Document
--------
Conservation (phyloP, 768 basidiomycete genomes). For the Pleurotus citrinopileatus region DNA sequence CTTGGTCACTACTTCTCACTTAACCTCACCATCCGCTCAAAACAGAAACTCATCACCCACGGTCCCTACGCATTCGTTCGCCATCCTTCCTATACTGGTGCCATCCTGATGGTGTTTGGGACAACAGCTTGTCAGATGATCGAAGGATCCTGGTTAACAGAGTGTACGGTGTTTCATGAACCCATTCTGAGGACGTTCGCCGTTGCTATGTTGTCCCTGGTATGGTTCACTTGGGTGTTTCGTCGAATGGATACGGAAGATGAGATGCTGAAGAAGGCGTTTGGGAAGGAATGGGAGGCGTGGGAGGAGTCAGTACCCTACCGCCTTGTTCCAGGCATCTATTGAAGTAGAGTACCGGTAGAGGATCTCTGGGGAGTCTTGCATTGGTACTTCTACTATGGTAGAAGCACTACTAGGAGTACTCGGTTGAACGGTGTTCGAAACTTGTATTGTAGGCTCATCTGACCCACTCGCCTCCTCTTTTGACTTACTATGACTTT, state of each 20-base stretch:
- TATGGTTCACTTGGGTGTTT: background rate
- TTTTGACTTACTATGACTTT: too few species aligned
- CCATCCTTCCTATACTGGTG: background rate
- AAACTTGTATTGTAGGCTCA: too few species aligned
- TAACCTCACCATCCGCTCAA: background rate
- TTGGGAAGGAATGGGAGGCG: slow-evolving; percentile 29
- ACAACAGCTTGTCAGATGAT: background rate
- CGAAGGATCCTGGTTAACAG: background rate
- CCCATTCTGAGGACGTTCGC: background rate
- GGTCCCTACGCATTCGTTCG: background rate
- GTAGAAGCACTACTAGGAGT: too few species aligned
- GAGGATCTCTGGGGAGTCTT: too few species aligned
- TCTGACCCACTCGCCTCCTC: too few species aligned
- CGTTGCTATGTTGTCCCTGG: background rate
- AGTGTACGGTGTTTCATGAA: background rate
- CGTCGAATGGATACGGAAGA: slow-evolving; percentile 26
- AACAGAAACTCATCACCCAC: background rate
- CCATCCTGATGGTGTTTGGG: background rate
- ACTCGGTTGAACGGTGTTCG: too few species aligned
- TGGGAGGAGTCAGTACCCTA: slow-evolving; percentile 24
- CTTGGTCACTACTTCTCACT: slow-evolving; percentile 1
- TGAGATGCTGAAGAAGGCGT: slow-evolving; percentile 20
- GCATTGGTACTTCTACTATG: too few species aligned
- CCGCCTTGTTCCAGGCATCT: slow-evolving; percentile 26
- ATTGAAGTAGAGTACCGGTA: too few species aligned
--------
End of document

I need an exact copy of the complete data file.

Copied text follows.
Conservation (phyloP, 768 basidiomycete genomes). For the Pleurotus citrinopileatus region DNA sequence CTTGGTCACTACTTCTCACTTAACCTCACCATCCGCTCAAAACAGAAACTCATCACCCACGGTCCCTACGCATTCGTTCGCCATCCTTCCTATACTGGTGCCATCCTGATGGTGTTTGGGACAACAGCTTGTCAGATGATCGAAGGATCCTGGTTAACAGAGTGTACGGTGTTTCATGAACCCATTCTGAGGACGTTCGCCGTTGCTATGTTGTCCCTGGTATGGTTCACTTGGGTGTTTCGTCGAATGGATACGGAAGATGAGATGCTGAAGAAGGCGTTTGGGAAGGAATGGGAGGCGTGGGAGGAGTCAGTACCCTACCGCCTTGTTCCAGGCATCTATTGAAGTAGAGTACCGGTAGAGGATCTCTGGGGAGTCTTGCATTGGTACTTCTACTATGGTAGAAGCACTACTAGGAGTACTCGGTTGAACGGTGTTCGAAACTTGTATTGTAGGCTCATCTGACCCACTCGCCTCCTCTTTTGACTTACTATGACTTT, state of each 20-base stretch:
- TATGGTTCACTTGGGTGTTT: background rate
- TTTTGACTTACTATGACTTT: too few species aligned
- CCATCCTTCCTATACTGGTG: background rate
- AAACTTGTATTGTAGGCTCA: too few species aligned
- TAACCTCACCATCCGCTCAA: background rate
- TTGGGAAGGAATGGGAGGCG: slow-evolving; percentile 29
- ACAACAGCTTGTCAGATGAT: background rate
- CGAAGGATCCTGGTTAACAG: background rate
- CCCATTCTGAGGACGTTCGC: background rate
- GGTCCCTACGCATTCGTTCG: background rate
- GTAGAAGCACTACTAGGAGT: too few species aligned
- GAGGATCTCTGGGGAGTCTT: too few species aligned
- TCTGACCCACTCGCCTCCTC: too few species aligned
- CGTTGCTATGTTGTCCCTGG: background rate
- AGTGTACGGTGTTTCATGAA: background rate
- CGTCGAATGGATACGGAAGA: slow-evolving; percentile 26
- AACAGAAACTCATCACCCAC: background rate
- CCATCCTGATGGTGTTTGGG: background rate
- ACTCGGTTGAACGGTGTTCG: too few species aligned
- TGGGAGGAGTCAGTACCCTA: slow-evolving; percentile 24
- CTTGGTCACTACTTCTCACT: slow-evolving; percentile 1
- TGAGATGCTGAAGAAGGCGT: slow-evolving; percentile 20
- GCATTGGTACTTCTACTATG: too few species aligned
- CCGCCTTGTTCCAGGCATCT: slow-evolving; percentile 26
- ATTGAAGTAGAGTACCGGTA: too few species aligned